'Glee' choreographer Zach Woodlee on his busy year -- and his most challenging dance yet
As 2011 comes to a close, EW.com wanted to honor some of the hardworking names and faces from behind the scenes for their outstanding achievements and among the deserving is Glee choreographer Zach Woodlee. This year has been particularly big for Woodlee — and not just because the show’s dances have been more challenging than ever. Oxygen’s The Glee Project highlighted Woodlee’s week-to-week contribution to the show in a way casual fans had never seen before. After watching Woodlee turn a novice group of aspiring Gleeks into dancing machines, we were left wondering — much like we do after watching the cast perform their elaborate dance numbers — “How does he do it?” Below, Woodlee told us how. For more behind the scenes access to the year’s best TV and movie scenes, click here for EW.com‘s Best of 2011: Behind the Scenes coverage.
By: Zach Woodlee
To single out a year of Glee would be impossible. Most of the cast and crew have been together from the beginning, making it a tightly spun group of great people. When we are not shooting, we are touring. When we’re not working, we’re still together as friends. I think the most challenging part of the job, besides the sheer volume, is the many different groups we work with. Ryan Murphy and the writers create such strong choir ensembles. Each of the them must have a different feel to the way they move. The New Directions, Troubletones, The Warblers, Vocal Adrenaline, even the Hipsters, all must have their own vibe.
Choreographing on the show taught me a wonderful lesson: Dance is not perfect. It has taught me to love dance again, not just technique. Certain rehearsals that I thought would be thorn in my side have become my favorite moments. I have loved teaching Cory [Monteith] “Single Ladies,” seeing Harry [Shum, Jr.] learning older Jazz styles, working with Lea [Michele] on pointe, tangoing with Gwyneth [Paltrow], even talking with Chord on stripper technique. Teaching non-dancing actors how to move and be comfortable with millions of people watching them builds in some very proud memories for me. I have been given a most unique job of turning a Bad News Bears-esque group of dance skill into a unit.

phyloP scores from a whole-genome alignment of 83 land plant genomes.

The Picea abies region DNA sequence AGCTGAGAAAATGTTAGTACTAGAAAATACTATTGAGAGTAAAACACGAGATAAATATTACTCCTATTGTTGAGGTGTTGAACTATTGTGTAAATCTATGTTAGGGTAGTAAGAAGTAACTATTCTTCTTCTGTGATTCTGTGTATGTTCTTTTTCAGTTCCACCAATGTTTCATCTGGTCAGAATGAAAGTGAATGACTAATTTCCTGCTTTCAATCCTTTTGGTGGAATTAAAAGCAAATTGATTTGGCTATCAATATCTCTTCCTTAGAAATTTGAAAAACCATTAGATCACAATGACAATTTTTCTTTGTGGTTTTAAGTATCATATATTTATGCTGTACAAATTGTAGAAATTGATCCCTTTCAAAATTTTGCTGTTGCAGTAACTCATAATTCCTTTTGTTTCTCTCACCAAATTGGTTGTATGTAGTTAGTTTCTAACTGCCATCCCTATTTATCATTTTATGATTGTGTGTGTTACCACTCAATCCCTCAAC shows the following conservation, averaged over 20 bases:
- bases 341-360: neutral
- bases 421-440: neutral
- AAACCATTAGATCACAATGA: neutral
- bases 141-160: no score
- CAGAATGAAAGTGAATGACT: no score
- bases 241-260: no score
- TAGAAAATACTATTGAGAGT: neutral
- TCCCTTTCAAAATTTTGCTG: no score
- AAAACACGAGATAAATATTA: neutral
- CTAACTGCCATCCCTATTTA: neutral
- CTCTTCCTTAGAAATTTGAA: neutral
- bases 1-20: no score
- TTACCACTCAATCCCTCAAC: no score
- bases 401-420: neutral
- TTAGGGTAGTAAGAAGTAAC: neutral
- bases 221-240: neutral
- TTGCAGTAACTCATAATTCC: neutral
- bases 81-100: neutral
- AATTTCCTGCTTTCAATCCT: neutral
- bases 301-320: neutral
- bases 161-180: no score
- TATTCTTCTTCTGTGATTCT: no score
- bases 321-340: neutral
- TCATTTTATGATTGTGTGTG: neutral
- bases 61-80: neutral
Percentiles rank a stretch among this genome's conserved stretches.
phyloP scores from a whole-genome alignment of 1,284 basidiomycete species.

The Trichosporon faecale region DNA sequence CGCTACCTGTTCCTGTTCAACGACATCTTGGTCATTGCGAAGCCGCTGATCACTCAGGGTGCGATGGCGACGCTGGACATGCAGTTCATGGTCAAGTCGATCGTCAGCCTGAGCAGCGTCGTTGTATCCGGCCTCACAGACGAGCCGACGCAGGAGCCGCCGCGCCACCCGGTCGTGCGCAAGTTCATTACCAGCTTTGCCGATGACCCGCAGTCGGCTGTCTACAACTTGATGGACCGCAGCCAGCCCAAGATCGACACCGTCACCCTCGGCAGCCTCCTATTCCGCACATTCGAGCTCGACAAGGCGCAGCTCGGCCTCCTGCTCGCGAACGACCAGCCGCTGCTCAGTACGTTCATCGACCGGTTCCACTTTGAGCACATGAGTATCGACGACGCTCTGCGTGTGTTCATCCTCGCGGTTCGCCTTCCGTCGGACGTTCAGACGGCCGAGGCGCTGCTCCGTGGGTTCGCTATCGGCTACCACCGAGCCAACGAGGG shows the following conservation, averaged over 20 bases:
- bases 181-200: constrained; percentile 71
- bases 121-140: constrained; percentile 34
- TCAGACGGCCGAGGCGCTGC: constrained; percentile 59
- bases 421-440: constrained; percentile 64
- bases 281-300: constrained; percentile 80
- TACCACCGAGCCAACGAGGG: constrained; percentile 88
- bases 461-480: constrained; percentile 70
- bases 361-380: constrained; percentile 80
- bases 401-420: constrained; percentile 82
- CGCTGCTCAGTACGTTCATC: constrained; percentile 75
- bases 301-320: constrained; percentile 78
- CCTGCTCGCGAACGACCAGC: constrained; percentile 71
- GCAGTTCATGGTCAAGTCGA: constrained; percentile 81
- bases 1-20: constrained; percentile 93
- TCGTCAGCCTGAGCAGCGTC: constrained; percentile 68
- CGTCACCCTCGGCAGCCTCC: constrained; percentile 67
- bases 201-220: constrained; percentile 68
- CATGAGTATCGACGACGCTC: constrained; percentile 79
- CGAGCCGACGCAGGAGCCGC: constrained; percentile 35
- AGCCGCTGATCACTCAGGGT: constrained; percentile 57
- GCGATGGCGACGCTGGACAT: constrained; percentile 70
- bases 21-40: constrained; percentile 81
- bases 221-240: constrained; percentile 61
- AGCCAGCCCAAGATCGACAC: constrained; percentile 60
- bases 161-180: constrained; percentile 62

Don’t get me wrong, I do love to watch those of us who have trained for many years to hone a craft. However, the joy of someone dancing that hasn’t trained can be just as inspirational. We celebrated our 300th musical number this year, and I can happily say that I have a cast with style. Having actors that have become so comfortable moving and embracing their own skill set and style is rewarding.
Since we are such a tight knit cast and crew, dancing on set is a given. The inside dance jokes are always my favorite. There are numbers that have “moves” borrowed from the cast and crew’s off-screen jams. They are even hidden inside some dance numbers. For instance, in the song “Valerie,” we had moves that our Steadicam operator [Andrew Mitchell] does, as well as a little dance our DP [Chris Baffa] likes to sport. We infuse the Naya [Rivera] dance, we have moves with Kevin [McHale] in his wheelchair, and there is always a way to sneak in Mark [Salling]’s infamous moves, the list goes on… The epic pose of Cory posing as Big Tex at the end of “Last Name” was a tribute to my fellow Texans.
The surprising thing about the show is the dancing crew. If you could see how much our crew dances, you would laugh. The visual of seeing our crane operators moving in time to music, our costumers and prop master making new statements in each episode, our lighting designer with new ways to emphasize movement, and our production designer keeping a look to feel new, all make for a team I could not ask more from.
The best thing about the show is never knowing what is next. We have used mattresses and pillows, dodgeballs and food, wheelchairs and ramps, fire and bikers. Nothing is off-limits. The episode we are shooting at this very moment has us doing something I never thought we would be able to pull off! Sorry, no spoilers.
Glee has given me beautiful chapters in my life. I will never forget going to a hearing-impaired high school and working with a group of extremely talented deaf students. Now, The Glee Project has allowed me to work with many other disabled performers, and again… no spoilers. I thank Glee for opening my eyes to dancing again.
For more on the Best and Worst of 2011, pick up Entertainment Weekly’s new issue, on stands now.
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